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Beijing World Cup Coaches Report

By:
Cycling News
Published:
January 17, 2009, 0:00 GMT,
Updated:
April 22, 2009, 20:17 BST

After a fairly uneventful flight on China Air, we exited the airplane to arrange a last minute...

How do you say Hawk Relay in Chinese?

How do you say Hawk Relay in Chinese?

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January 17, 2009

After a fairly uneventful flight on China Air, we exited the airplane to arrange a last minute transit to our Chinese home away from home, the Holiday Inn Chang an West. As the taxi drivers literally disassembled the back of their cars to take out the seats so the bike boxes would fit, I thought: Ah, it's nice to be back in China.

As team Hawk Relay Cycling (which consisted of only Travis Smith and me for this World Cup event) readied the taxi caravan in an image that looked like something that you would NOT want to be driving behind, my thoughts went to how everything would be okay once we got to the Holiday Inn. Now my riders and colleagues both take aim at my affection for this grand hotel in Southwest Beijing, but I'm quick to note that this is not your run of the mill Holiday Inn. In America Holiday Inns are known as being nice-enough hotels with indoor pools and normal amenities. In fact, I'm very well versed with the Western variety as my first job was working at a Holiday Inn when I was 16.

Move to the other side of the globe, however, and you get a Holiday Inn experience entirely different. In short, you get a majestic turbo-charged luxury version. Bellhops that go to Chinese college to learn to be a bellhop, employees who literally memorize your room number for the whole stay after hearing it once (maybe that is not good?), Audi A6 transports for hire, a spa, pool, weight room, bar, four restaurants, two gift shops and Christmas tunes in the lobby that still play on January 16th! This is what I call living, Holiday Inn Chang an West style!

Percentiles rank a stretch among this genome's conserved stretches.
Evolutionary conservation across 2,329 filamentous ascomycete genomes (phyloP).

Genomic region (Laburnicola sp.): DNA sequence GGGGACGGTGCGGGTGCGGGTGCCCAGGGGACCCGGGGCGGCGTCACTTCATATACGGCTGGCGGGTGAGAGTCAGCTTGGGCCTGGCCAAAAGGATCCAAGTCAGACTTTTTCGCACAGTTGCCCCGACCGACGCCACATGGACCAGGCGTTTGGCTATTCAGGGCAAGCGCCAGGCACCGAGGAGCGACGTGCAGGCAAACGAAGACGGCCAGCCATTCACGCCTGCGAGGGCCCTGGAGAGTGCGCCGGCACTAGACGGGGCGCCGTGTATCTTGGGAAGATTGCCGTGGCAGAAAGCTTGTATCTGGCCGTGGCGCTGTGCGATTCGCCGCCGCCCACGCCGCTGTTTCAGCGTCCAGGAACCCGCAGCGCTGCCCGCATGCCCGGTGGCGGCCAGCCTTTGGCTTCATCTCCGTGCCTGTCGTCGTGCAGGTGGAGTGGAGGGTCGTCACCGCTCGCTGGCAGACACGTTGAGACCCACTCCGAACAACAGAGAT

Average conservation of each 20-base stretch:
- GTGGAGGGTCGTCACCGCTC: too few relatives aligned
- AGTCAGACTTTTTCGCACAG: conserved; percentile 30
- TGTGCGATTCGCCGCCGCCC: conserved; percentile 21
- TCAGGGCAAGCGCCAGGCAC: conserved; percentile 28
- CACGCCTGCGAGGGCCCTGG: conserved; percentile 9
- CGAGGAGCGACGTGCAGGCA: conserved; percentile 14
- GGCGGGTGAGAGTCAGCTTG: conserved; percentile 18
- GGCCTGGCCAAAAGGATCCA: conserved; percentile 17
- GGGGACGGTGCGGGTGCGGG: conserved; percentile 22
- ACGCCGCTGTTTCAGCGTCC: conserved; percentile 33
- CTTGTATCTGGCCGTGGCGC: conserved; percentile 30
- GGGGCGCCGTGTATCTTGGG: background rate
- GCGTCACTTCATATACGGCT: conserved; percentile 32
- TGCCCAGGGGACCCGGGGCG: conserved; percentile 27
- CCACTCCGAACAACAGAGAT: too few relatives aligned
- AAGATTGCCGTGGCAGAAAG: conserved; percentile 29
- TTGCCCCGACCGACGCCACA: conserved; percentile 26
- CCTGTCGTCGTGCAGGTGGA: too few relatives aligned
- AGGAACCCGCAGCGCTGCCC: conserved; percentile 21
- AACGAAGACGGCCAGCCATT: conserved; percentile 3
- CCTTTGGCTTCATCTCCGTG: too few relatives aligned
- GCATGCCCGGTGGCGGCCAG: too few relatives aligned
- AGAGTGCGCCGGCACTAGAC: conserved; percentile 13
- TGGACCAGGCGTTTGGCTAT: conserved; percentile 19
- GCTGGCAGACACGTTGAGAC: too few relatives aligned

In addition to staying at our grand palace, we are also here to do a little bicycle racing. I'm happy to report that minus a little bit of a bug that Travis caught a couple weeks ago, his lead-up training to this event has gone very well. His times since we have arrived have gotten faster and faster as the days progress and I think he is well capable of achieving a top-five in the keirin and riding around a 10.3 second 200 meter time trial. The work has been done at this point, so it just moves to the execution phase of being confident and prepared on race day. He lines up for the keirin tomorrow.

The first day of racing started today (not for Travis) and we saw some great cycling performances, especially by the New Zealand team. The Chinese organizers put on a great opening act with Martial artists and the famous Chinese Olympic Cheerleaders. Not such a great night for Chinese riders, but the hometown crowd was out in force and excited none the less.

Go time tomorrow, wish us luck! Follow the action at www.hawkrealycycling.com

Signing off from the Holiday Inn Chang an West,

Andy

Author
Hawk Relay Team

The Los Angeles-based Hawk Relay team is working to put its riders among the top of the world's best track cyclists. Through their Cyclingnews diaries, riders Jennie Reed, Adam Duvendeck, and Travis Smith and the Hawk Relay coach Andy Sparks will allow a unique insight into the world of track cycling and the training required to compete at the top of the sport. The team is the only professional cycling team run by a deaf owner, Robin Horwitz, and is supported by the maker of a video relay system designed to provide deaf and hard of hearing people with the necessary tools to achieve full and equal telecommunications access. Horwitz combined his love for the sport with his sponsor's (Hawk Relay) passion for generating opportunities for the hearing-impaired to create this unique squad. For further reading about the program, see the team summary or visit the www.hawkrelaycycling.com.

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